As one of the latest foremost proponents of atheism, Carl Sagan writes:
“…to entertain the notion that we are a particularly complex arrangement of atoms, and not some breath of divinity, at the very least enhances our respect for atoms…”
“…to find that our ancestors were also the ancestors of apes ties us to the rest of life and makes possible important–if occasionally rueful–reflections on human nature.
Like it or not, we are stuck with science. We had better make the best of it.
But superstition and pseudoscience keep getting in the way, distracting…providing easy answers, dodging skeptical scrutiny, casually pressing our awe buttons and cheapening the experience.”
In a footnote, Sagan insists, “We are, as I like to say, starstuff.”
While comparing religion and science, Sagan poses a poignant question:
“…has there ever been a religion with the prophetic accuracy and reliability of science?”
Now that’s a good question! One of the absolute greatest evidences for the Bible is its incredible track record of prophecies and prophetic fulfillment. Over the next few days I’d like to share some of my favorite Bible prophecies.
Today, let’s think on the promise to Abraham in Genesis 22 and Jacob’s prophetic blessing on his son Judah in Genesis 49.
Promise to Abraham
To Abraham, God promised, “I will surely bless you, and I will surely multiply your offspring as the stars of heaven and as the sand that is on the seashore. And your offspring shall posses the gate of his enemies, and in your offspring shall all the nations of the earth be blessed, because you have obeyed my voice” (Genesis 22.17-18).
The rest of the entire Bible contains the account of how God fulfilled this momentous promise! Abraham’s family did, indeed, become a great nation, one which has endured to this day. The Old Testament traces the seed of Abraham all the way through Egyptian bondage, their exodus from Egypt, their settling in Palestine, their series of judges and kings, their captivity in Babylon, their return to Palestine, and finally their rebuilding of Jerusalem and their house of worship. The New Testament picks up 400 years after the Old Testament leaves off, but it continues the same story–the fulfillment of God’s promise to Abraham!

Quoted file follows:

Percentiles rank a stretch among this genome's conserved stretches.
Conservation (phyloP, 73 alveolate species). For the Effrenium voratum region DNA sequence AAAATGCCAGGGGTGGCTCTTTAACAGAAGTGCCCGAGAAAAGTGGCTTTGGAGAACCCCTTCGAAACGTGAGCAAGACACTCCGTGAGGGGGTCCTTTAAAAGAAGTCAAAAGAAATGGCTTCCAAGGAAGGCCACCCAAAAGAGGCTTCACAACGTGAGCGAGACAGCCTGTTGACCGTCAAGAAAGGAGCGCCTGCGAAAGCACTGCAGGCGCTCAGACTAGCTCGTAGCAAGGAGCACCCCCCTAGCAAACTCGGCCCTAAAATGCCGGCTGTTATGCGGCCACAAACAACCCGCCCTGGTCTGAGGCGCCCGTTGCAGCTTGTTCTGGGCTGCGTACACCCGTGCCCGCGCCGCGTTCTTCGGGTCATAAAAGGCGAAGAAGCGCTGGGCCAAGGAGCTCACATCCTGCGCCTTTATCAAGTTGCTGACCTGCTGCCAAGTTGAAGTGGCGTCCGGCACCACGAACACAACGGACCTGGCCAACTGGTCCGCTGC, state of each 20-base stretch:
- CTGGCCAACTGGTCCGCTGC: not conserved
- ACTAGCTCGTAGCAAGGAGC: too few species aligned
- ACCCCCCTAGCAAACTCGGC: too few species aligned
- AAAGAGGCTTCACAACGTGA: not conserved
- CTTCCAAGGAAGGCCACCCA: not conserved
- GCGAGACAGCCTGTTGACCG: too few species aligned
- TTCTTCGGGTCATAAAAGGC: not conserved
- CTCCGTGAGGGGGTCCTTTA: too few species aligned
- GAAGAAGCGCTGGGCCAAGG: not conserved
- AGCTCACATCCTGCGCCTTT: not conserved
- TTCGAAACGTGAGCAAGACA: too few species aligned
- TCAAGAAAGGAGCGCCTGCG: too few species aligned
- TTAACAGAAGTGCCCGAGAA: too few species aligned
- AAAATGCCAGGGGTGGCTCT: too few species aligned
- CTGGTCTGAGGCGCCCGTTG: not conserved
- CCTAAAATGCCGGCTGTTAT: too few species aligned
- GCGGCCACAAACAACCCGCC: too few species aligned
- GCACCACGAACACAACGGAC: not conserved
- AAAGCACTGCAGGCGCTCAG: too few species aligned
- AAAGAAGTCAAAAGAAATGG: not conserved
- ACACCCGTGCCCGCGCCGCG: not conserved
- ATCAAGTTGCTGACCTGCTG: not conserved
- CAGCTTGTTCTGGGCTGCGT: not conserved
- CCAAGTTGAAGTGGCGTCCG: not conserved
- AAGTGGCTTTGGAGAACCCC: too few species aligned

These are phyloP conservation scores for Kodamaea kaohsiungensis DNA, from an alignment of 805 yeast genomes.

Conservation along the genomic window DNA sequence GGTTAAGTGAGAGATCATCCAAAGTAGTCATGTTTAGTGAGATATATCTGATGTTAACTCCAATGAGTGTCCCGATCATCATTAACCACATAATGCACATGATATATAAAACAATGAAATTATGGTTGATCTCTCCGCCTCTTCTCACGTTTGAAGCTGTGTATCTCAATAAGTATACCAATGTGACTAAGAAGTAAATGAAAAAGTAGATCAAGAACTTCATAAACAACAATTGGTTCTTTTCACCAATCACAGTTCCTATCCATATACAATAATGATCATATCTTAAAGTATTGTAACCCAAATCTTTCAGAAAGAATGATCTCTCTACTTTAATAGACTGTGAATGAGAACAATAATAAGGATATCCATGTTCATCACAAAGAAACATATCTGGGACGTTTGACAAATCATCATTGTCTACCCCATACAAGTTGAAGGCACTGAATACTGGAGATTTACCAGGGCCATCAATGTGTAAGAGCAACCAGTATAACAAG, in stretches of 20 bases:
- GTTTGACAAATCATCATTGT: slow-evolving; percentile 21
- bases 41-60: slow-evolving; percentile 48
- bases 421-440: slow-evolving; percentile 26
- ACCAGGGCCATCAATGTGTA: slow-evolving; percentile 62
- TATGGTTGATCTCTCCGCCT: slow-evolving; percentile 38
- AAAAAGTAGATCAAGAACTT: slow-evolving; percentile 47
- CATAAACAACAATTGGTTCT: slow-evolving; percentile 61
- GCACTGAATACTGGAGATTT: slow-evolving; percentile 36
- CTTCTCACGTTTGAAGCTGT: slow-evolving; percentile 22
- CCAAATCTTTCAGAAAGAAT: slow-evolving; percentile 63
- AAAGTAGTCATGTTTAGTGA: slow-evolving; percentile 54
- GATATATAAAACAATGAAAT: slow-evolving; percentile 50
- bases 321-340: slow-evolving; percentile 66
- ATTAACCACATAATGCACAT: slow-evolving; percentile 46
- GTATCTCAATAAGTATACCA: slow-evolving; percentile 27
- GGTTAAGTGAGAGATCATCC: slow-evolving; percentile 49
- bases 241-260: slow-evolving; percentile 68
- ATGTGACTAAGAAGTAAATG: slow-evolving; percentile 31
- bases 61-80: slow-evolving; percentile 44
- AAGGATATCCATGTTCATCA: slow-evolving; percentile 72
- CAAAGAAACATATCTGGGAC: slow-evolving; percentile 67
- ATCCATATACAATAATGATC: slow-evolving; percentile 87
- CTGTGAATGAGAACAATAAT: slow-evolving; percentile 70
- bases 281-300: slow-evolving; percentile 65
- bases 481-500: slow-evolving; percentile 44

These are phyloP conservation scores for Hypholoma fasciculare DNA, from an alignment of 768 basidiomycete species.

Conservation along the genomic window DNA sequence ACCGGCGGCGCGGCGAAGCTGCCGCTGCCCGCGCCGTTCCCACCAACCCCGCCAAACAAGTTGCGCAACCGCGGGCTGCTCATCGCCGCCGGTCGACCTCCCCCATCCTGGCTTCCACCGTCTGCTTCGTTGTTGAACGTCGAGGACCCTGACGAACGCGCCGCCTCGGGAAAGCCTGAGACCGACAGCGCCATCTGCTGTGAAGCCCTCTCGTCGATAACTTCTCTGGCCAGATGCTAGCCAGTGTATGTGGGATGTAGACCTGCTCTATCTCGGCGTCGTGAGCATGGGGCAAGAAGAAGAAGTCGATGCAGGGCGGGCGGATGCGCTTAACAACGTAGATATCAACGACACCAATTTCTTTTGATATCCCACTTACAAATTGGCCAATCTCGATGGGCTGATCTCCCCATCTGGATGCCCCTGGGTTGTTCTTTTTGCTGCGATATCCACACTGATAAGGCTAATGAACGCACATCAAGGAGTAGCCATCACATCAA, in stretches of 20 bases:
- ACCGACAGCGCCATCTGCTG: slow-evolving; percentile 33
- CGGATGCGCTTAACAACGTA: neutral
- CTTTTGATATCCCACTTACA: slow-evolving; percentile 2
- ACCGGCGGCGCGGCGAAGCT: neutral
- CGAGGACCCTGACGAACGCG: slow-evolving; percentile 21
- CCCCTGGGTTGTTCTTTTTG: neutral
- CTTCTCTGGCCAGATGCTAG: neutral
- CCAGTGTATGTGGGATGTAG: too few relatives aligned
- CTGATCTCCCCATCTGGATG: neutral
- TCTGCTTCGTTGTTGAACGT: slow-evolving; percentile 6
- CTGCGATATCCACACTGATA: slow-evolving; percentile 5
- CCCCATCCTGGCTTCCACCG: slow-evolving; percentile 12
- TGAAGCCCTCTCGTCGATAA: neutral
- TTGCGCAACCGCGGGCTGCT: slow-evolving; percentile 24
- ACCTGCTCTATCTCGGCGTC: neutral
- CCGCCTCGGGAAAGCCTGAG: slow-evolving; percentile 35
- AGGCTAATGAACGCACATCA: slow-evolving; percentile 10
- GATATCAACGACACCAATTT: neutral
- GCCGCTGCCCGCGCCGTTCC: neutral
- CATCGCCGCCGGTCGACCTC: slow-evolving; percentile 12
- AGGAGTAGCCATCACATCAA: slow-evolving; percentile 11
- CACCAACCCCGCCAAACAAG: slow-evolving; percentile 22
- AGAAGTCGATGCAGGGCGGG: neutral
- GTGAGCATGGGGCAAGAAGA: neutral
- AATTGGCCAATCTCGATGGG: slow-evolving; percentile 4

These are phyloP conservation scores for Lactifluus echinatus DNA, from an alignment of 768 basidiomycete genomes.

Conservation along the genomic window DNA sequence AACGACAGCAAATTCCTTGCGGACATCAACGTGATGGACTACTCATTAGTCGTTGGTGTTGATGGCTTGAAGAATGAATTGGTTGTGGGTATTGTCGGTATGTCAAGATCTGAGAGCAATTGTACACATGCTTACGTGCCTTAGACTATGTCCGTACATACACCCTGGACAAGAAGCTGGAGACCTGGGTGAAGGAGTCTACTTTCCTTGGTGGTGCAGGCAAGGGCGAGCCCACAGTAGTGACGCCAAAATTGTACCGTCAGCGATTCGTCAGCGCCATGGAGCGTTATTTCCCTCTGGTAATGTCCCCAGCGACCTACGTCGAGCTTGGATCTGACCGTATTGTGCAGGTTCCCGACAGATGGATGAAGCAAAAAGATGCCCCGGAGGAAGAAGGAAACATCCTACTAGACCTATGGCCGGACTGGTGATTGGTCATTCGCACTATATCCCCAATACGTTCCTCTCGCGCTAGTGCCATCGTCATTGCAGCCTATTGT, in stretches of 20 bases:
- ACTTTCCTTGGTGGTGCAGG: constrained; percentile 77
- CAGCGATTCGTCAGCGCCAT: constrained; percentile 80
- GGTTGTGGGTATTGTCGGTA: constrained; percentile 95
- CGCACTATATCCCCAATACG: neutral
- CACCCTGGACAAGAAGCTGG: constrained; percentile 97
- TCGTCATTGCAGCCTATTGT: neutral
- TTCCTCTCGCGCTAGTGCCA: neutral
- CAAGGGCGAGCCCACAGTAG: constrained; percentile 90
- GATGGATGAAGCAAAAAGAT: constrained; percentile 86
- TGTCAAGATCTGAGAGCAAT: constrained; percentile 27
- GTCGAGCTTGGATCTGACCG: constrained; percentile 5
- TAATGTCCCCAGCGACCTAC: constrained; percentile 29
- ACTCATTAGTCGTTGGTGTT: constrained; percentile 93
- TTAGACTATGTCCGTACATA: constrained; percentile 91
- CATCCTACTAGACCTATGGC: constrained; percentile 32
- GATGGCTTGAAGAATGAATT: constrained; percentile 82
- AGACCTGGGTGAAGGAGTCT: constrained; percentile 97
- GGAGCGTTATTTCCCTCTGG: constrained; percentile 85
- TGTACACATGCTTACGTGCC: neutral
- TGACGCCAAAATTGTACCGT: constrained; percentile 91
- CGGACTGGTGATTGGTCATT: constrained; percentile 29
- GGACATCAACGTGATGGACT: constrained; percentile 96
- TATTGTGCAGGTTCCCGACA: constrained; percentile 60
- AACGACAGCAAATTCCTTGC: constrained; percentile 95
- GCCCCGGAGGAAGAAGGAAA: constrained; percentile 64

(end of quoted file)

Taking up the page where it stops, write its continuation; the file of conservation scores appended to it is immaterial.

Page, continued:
The final fulfillment of that promise is through Jesus Christ, as Paul points out in Galatians 3.14, “so that in Christ Jesus the blessing of Abraham might come to the Gentiles, so that we might receive the promised Spirit through faith,” and Galatians 3.16, “Now the promises were made to Abraham and to his offspring. It does not say, ‘And to offsprings,’ referring to many, but referring to one, ‘And to your offspring,’ who is Christ.”
Judah Is the Royal Tribe
Again back in Genesis 49.8-10, we find a prophecy Jacob spoke concerning his son Judah:
8 “Judah, your brothers shall praise you;
your hand shall be on the neck of your enemies;
your father’s sons shall bow down before you.
9 Judah is a lion’s cub;
from the prey, my son, you have gone up.
He stooped down; he crouched as a lion
and as a lioness; who dares rouse him?
10 The scepter shall not depart from Judah,
nor the ruler’s staff from between his feet,
until tribute comes to him;
and to him shall be the obedience of the peoples.“
This prophecy was not fulfilled until King David came to the throne some 900 years later! David was from the tribe of Judah, and after him throughout Israel’s history someone from David’s family was always on the throne. What tribe do you think Jesus was from? He is called “the Lion of the tribe of Judah, the Root of David” (Rev. 5.5).
In a second, much later prophecy, an angel informed Mary: “The Lord God will give to [Jesus] the throne of his father David, and he will reign over the house of Jacob forever, and of his kingdom there will be no end” (Luke 1.32-33).
How did Jacob know kings would come through Judah’s lineage? How did Jacob know Jesus, the great and final King, would also be from Judah? He didn’t! He prophesied by the power of the Spirit of God.
Those are pretty specific prophecies, aren’t they? Carl Sagan wondered if there was a religion which had this kind of precision in its prophecies–I’d say yes!
The Bible itself tells us that if someone gives a prophecy and it does not come to pass, we don’t have to listen to another thing that person says (Deut. 18.21-22). So if the Bible claims to be Scripture, every prophecy had better come to pass; otherwise it invalidates itself. That is a tall order, but in my studies it always measures up to it’s perfect standard.
 Carl Sagan. The Demon-Haunted World: Science as a Candle in the Dark. Random House, Inc., New York: 1996, p. 13.
 ibid., p. 14.
 ibid., p. 30.